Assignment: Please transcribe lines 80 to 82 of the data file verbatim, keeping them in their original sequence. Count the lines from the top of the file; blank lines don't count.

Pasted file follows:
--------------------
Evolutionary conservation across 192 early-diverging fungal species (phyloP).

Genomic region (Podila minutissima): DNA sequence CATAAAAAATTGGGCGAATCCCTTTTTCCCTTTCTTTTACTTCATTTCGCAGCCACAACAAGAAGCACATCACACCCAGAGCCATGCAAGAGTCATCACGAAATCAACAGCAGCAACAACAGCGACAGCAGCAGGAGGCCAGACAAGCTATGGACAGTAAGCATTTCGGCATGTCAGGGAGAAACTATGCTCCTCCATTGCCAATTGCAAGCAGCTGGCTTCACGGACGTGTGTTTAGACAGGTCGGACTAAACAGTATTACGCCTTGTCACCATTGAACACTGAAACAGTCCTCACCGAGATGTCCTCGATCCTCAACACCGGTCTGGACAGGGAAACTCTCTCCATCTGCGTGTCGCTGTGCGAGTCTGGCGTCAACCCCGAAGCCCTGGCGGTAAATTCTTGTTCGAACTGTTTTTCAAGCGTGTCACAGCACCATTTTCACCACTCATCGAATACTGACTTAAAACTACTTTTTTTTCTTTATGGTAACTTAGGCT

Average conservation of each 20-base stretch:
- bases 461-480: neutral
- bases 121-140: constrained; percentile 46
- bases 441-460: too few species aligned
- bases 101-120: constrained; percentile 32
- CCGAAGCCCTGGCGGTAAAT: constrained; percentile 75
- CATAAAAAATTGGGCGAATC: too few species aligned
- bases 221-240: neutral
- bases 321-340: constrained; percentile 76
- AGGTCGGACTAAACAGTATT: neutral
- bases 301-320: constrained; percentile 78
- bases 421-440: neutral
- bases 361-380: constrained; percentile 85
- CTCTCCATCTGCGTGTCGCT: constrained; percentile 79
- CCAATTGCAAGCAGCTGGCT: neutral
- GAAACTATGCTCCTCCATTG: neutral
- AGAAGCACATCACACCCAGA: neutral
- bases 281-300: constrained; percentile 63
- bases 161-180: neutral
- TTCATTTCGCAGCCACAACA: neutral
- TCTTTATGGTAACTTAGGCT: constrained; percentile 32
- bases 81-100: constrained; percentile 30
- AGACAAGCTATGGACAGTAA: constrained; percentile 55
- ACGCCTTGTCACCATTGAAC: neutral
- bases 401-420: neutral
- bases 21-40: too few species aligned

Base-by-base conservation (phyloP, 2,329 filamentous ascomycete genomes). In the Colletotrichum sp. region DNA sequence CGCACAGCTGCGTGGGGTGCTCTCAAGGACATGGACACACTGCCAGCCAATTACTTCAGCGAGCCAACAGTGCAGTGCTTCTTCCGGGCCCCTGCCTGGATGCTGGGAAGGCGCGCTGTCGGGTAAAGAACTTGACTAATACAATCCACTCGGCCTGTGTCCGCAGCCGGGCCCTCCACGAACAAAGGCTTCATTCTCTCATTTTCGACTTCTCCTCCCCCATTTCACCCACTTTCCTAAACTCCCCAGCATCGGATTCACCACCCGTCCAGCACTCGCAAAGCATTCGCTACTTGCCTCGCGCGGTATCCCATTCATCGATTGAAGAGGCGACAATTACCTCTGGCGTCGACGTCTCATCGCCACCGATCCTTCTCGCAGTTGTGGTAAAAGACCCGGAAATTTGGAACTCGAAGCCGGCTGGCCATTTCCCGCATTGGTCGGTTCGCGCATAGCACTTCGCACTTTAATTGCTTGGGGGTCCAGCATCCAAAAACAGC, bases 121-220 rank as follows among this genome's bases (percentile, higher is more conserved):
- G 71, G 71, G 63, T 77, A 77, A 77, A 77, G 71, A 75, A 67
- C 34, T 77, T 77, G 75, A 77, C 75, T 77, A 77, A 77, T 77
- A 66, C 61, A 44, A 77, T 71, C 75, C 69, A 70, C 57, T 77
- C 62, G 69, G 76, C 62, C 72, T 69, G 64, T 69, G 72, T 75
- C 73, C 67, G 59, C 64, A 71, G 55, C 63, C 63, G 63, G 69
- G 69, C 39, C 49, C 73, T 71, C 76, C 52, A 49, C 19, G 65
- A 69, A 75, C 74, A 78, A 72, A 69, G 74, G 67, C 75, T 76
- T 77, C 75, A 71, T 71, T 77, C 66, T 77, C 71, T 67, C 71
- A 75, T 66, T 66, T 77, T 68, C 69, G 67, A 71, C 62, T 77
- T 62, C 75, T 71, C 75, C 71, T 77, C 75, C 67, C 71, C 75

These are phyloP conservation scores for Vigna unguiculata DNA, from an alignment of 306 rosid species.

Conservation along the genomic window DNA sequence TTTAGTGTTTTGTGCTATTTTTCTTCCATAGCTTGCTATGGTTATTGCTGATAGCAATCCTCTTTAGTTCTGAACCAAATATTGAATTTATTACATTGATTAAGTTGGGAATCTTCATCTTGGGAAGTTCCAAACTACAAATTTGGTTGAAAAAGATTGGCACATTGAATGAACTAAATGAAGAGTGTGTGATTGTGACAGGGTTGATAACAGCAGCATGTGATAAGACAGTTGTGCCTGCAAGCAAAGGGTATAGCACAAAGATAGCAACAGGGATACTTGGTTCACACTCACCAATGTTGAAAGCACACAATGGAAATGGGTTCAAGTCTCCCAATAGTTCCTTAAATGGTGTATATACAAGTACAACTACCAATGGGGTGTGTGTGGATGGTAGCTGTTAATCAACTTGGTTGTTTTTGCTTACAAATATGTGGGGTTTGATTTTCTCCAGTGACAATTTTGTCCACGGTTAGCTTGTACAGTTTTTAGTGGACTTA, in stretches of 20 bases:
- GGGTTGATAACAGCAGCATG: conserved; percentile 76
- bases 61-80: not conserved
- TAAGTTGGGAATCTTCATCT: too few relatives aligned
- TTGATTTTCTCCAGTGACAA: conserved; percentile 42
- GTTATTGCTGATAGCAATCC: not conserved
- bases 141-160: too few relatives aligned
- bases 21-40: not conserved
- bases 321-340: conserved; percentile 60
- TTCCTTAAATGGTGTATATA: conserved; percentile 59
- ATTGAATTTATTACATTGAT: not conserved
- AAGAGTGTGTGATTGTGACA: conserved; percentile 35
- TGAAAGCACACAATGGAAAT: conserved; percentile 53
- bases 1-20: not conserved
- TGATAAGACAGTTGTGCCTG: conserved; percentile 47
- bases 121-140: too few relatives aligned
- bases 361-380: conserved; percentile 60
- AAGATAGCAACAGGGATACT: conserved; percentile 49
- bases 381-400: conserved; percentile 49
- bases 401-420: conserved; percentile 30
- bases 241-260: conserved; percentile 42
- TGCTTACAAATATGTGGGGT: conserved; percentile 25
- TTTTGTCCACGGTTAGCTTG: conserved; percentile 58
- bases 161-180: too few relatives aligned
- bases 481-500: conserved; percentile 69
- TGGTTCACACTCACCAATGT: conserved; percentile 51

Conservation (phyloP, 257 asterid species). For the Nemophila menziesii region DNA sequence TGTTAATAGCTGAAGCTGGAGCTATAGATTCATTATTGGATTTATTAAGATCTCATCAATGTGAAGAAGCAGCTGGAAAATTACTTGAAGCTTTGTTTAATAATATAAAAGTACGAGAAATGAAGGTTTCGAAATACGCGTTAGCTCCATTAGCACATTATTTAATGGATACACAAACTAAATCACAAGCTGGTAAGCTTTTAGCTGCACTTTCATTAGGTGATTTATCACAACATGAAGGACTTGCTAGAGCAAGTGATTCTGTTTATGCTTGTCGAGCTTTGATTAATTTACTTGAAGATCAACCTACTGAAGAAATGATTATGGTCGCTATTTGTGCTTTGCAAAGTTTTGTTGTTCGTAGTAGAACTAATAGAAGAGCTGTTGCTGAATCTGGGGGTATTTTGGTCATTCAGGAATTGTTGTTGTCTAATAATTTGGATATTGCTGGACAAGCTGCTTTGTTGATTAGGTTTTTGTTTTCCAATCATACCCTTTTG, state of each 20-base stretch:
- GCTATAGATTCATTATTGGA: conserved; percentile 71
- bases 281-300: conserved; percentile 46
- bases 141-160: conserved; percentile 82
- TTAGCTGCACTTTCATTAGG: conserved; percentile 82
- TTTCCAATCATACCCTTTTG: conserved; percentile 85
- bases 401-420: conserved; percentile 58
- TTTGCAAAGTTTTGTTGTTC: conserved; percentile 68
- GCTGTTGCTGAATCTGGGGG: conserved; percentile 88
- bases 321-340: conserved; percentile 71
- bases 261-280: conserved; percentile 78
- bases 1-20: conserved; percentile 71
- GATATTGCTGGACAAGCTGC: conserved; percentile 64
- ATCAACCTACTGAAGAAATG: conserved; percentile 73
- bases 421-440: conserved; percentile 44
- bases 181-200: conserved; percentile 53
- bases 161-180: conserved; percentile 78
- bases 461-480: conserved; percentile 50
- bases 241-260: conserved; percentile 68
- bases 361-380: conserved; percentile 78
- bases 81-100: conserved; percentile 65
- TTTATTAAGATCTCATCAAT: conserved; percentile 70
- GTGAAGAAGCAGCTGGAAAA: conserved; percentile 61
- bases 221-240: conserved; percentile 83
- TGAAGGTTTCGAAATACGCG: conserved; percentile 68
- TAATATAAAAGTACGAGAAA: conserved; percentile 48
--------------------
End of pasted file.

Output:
- ATCAACCTACTGAAGAAATG: conserved; percentile 73
- bases 421-440: conserved; percentile 44
- bases 181-200: conserved; percentile 53